Tuesday, April 30, 2013

Alternatives in menstruation

After hearing about it on the fantastic Sex is Fun podcast (which is very awesome, but also ending soon apparently, which gives me a sad face), I decided to check out the Diva Cup.

For those of you who have never heard of it slash don't want to clickety click around on the above linked site, here is the very basic gist of it: the Diva Cup is a tiny silicone cup that you insert vaginally and then it collects your menstrual blood. You empty/clean it every 12 hours or so. (Seriously, that's even almost a tweet-able synopsis. It's over only by 6 characters.)

Since I didn't want the first time I tried this thing to be also when I was bleeding, I gave it a test run today. I put it in just before starting my workout at Curves. Thought process being that the workout is fairly low-intensity; also a bit beyond "everyday" movement, so it would be a good test of how the Cup was going to work while I'm moving about and such. If something felt odd once I got into the workout, I had the option of going into a bathroom and discreetly trying to figure shit out.

So far, it's been a total success. Bear in mind that I've only tried it once, and only had it in for about a half hour. Also that I wasn't actually menstruating, which definitely changes a lot of things. So these opinions are quite preliminary. I'm sure I'll have tons of hilarious stories once I actually use it during my period. But here, so far, are the good things about it:

1. Size: It's very small. I don't know exactly what I was expecting, but the actual Cup is maybe only an inch and a half diameter, maybe 2 and a half inches height. It's really sort of cone shaped, but maybe "Diva Cone" didn't quite have the same ring to it. Once it's inserted it's not completely unnoticeable. It's made of silicone, so it's bendy but not pliable to the point where you don't feel it at all. I would say after about 10-15 minutes, I didn't notice it as much. One would hope over time that it would be even less perceptible.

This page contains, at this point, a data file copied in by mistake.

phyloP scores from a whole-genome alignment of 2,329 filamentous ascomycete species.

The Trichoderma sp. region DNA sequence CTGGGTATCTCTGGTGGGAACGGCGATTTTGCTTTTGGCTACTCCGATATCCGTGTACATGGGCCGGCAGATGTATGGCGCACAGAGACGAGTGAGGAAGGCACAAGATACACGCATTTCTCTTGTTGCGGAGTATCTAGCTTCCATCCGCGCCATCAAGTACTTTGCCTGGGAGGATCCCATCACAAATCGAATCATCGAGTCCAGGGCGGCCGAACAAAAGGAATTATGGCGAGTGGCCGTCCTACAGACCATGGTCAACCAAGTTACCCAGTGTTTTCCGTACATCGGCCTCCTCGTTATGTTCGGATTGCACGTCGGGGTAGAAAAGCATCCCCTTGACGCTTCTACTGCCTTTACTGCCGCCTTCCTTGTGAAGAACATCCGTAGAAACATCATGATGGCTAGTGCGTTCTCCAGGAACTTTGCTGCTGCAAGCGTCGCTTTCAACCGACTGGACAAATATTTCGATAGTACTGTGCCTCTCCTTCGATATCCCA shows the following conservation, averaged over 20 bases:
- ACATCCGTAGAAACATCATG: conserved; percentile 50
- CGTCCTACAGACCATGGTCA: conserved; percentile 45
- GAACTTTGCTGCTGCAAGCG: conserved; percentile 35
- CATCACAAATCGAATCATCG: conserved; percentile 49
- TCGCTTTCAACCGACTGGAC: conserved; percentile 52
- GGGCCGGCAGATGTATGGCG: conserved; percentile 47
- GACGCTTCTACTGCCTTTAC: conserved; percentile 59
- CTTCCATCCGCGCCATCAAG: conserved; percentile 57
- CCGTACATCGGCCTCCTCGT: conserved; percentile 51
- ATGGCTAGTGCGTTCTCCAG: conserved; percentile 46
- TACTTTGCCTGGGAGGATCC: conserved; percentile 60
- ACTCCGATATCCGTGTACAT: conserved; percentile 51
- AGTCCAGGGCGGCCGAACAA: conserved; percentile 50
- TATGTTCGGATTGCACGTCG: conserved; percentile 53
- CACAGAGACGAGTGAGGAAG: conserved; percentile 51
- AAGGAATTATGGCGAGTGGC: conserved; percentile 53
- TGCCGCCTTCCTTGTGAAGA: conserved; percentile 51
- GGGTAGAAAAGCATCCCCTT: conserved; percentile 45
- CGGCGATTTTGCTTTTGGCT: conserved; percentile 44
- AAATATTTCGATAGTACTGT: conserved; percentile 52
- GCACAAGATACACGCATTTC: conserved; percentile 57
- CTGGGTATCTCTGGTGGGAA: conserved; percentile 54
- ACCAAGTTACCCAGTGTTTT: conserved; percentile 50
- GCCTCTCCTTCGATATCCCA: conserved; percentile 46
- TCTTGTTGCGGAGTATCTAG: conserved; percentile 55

2. Price: I was a bit worried because the website talks about the initial price being like...upsetting or something. A hurdle to be considered. So I was expecting it to be quite more expensive. Mine was around $35 dollars after tax, which I thought was very reasonable.

3. Easy: It came with a little two-page instruction book which was very thorough but also very concise, which is a fucking rarity. It's not intimidating at all once you get over the whole, "eww my blood's going to pool in this little cone," thing. Insertion was pretty easy, but I did have to wiggle it around a bit before I got it to work properly. It doesn't go that far into your vagina - that wasn't the issue. To insert you fold the open end into a sort of "U" shape, and once I had it in I had to push on the side of the cone to get it to pop back into the "O" shape. Removal was a bit more difficult, but I feel with more practice that aspect will get way easier.

4. Longevity: Again, this hasn't actually been road tested yet, but it was a major selling point for me when I was considering buying it. The idea that I only have to "check" this every 12 hours is awesome. The idea that I can sleep naked, wear underwear without bunchy pads, and not worry about toxic shock (which is super rare but is one of those things they print in like BIG SCARY FUCKING LETTERS inside every box of tampons, so you're always thinking about it), is even more awesome.

No comments:

Post a Comment